[SaneVax: The Australian Academy of Science recently published a pamphlet called The Science of Immunisation. The question is – are the statements made in this ‘educational’ pamphlet firmly grounded in verifiable science, or is this simply an attempt to pat medical consumers on the head and tell them there is nothing to worry about?]
Reducing the incidence of grand claims
By Greg Beattie
This is the second post in our series critiquing the new booklet “The Science of Immunisation”, from the Australian Academy of Science. Here Greg Beattie takes a look at the opening statement from the summary.
“The widespread use of vaccines globally has been highly effective in reducing the incidence of infectious diseases and their associated complications, including death.”
– The Science of Immunisation (Australian Academy of Science)
The claim here is that vaccines reduced cases of infectious disease, and therefore, associated death and disability. This sounds good. It may or may not be true, but it certainly sounds good. One would expect it to be backed with solid evidence. Let’s have a look.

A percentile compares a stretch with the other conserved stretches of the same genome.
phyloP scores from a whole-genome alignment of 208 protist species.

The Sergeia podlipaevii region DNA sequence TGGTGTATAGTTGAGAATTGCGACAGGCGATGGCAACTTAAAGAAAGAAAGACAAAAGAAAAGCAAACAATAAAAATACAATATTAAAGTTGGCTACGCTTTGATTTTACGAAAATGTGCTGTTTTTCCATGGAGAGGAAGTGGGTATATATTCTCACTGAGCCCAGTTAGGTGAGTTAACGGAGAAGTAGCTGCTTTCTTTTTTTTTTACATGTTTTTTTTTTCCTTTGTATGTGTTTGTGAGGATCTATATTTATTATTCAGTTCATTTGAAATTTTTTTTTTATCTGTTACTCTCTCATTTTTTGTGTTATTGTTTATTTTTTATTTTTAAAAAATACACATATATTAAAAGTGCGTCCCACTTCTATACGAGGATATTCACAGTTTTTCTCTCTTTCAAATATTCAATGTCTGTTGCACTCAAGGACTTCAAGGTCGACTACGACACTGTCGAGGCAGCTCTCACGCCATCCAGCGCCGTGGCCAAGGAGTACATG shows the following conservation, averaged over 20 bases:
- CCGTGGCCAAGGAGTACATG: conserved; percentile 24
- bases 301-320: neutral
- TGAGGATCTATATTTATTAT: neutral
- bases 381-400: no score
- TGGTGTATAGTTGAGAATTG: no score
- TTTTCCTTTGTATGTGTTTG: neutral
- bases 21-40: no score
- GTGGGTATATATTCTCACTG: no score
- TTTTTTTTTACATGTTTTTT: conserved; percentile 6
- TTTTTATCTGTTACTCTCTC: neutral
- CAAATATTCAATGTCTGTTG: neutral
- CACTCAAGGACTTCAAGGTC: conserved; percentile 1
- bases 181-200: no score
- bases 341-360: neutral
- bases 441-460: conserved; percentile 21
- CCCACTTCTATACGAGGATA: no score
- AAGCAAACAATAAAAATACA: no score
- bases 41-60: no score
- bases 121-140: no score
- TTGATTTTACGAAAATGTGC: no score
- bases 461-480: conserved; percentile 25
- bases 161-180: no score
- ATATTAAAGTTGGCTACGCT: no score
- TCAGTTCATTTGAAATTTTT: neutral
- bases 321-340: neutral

A good part of this has already been dealt with in a recent post by Meryl Dorey. Death-rates in Australia from some of the diseases we vaccinate against were discussed in the post, however, much more Australian data can be viewed in the following four posts I made to a debate on the issue:
Death graphs for USA and England can be found HERE, as well as HERE.
But what about developing nations? Well, it’s a bit trickier. Where Australia, USA, England, and Europe have meticulously recorded all deaths (and their causes) since the mid 1800s, the story was entirely different in the developing world. Deaths were rarely recorded. Even when they were there was virtually no information on what caused them. The World Bank overcame this missing data to an extent by conducting sample surveys over the past half century. These surveys estimate the infant mortality rate and the under-5 mortality rate. Here’s what they show in Africa and India:
Read the entire article here.